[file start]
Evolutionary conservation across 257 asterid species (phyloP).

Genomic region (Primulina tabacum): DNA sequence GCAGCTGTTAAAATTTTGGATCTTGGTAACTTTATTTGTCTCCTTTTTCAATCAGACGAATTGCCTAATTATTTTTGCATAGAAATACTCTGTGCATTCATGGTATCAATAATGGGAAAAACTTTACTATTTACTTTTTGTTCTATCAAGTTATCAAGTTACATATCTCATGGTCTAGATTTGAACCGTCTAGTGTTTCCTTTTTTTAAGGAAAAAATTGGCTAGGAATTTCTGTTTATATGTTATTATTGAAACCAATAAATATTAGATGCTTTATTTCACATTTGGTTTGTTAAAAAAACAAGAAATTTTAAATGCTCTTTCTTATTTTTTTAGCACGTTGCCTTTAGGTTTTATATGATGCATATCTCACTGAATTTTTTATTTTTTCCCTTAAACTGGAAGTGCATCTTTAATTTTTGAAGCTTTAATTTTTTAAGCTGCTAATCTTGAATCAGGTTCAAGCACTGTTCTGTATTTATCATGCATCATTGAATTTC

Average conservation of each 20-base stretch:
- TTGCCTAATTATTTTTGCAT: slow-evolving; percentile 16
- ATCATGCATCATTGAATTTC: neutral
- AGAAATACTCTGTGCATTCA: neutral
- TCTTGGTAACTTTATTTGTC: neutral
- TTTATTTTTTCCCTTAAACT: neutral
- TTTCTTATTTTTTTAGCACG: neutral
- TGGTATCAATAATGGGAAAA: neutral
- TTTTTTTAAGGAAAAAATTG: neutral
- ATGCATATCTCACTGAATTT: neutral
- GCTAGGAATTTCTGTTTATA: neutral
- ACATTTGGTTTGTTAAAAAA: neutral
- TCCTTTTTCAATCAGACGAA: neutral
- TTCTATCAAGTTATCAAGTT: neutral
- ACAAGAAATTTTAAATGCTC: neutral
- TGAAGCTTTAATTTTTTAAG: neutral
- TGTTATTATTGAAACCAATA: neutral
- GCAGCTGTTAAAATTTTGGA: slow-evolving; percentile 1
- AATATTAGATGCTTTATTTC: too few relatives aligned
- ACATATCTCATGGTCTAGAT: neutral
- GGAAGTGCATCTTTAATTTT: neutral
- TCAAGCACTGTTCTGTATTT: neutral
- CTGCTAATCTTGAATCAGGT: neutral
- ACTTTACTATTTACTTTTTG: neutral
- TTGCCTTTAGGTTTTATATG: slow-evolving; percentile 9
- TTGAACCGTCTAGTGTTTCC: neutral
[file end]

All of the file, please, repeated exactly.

Evolutionary conservation across 257 asterid species (phyloP).

Genomic region (Primulina tabacum): DNA sequence GCAGCTGTTAAAATTTTGGATCTTGGTAACTTTATTTGTCTCCTTTTTCAATCAGACGAATTGCCTAATTATTTTTGCATAGAAATACTCTGTGCATTCATGGTATCAATAATGGGAAAAACTTTACTATTTACTTTTTGTTCTATCAAGTTATCAAGTTACATATCTCATGGTCTAGATTTGAACCGTCTAGTGTTTCCTTTTTTTAAGGAAAAAATTGGCTAGGAATTTCTGTTTATATGTTATTATTGAAACCAATAAATATTAGATGCTTTATTTCACATTTGGTTTGTTAAAAAAACAAGAAATTTTAAATGCTCTTTCTTATTTTTTTAGCACGTTGCCTTTAGGTTTTATATGATGCATATCTCACTGAATTTTTTATTTTTTCCCTTAAACTGGAAGTGCATCTTTAATTTTTGAAGCTTTAATTTTTTAAGCTGCTAATCTTGAATCAGGTTCAAGCACTGTTCTGTATTTATCATGCATCATTGAATTTC

Average conservation of each 20-base stretch:
- TTGCCTAATTATTTTTGCAT: slow-evolving; percentile 16
- ATCATGCATCATTGAATTTC: neutral
- AGAAATACTCTGTGCATTCA: neutral
- TCTTGGTAACTTTATTTGTC: neutral
- TTTATTTTTTCCCTTAAACT: neutral
- TTTCTTATTTTTTTAGCACG: neutral
- TGGTATCAATAATGGGAAAA: neutral
- TTTTTTTAAGGAAAAAATTG: neutral
- ATGCATATCTCACTGAATTT: neutral
- GCTAGGAATTTCTGTTTATA: neutral
- ACATTTGGTTTGTTAAAAAA: neutral
- TCCTTTTTCAATCAGACGAA: neutral
- TTCTATCAAGTTATCAAGTT: neutral
- ACAAGAAATTTTAAATGCTC: neutral
- TGAAGCTTTAATTTTTTAAG: neutral
- TGTTATTATTGAAACCAATA: neutral
- GCAGCTGTTAAAATTTTGGA: slow-evolving; percentile 1
- AATATTAGATGCTTTATTTC: too few relatives aligned
- ACATATCTCATGGTCTAGAT: neutral
- GGAAGTGCATCTTTAATTTT: neutral
- TCAAGCACTGTTCTGTATTT: neutral
- CTGCTAATCTTGAATCAGGT: neutral
- ACTTTACTATTTACTTTTTG: neutral
- TTGCCTTTAGGTTTTATATG: slow-evolving; percentile 9
- TTGAACCGTCTAGTGTTTCC: neutral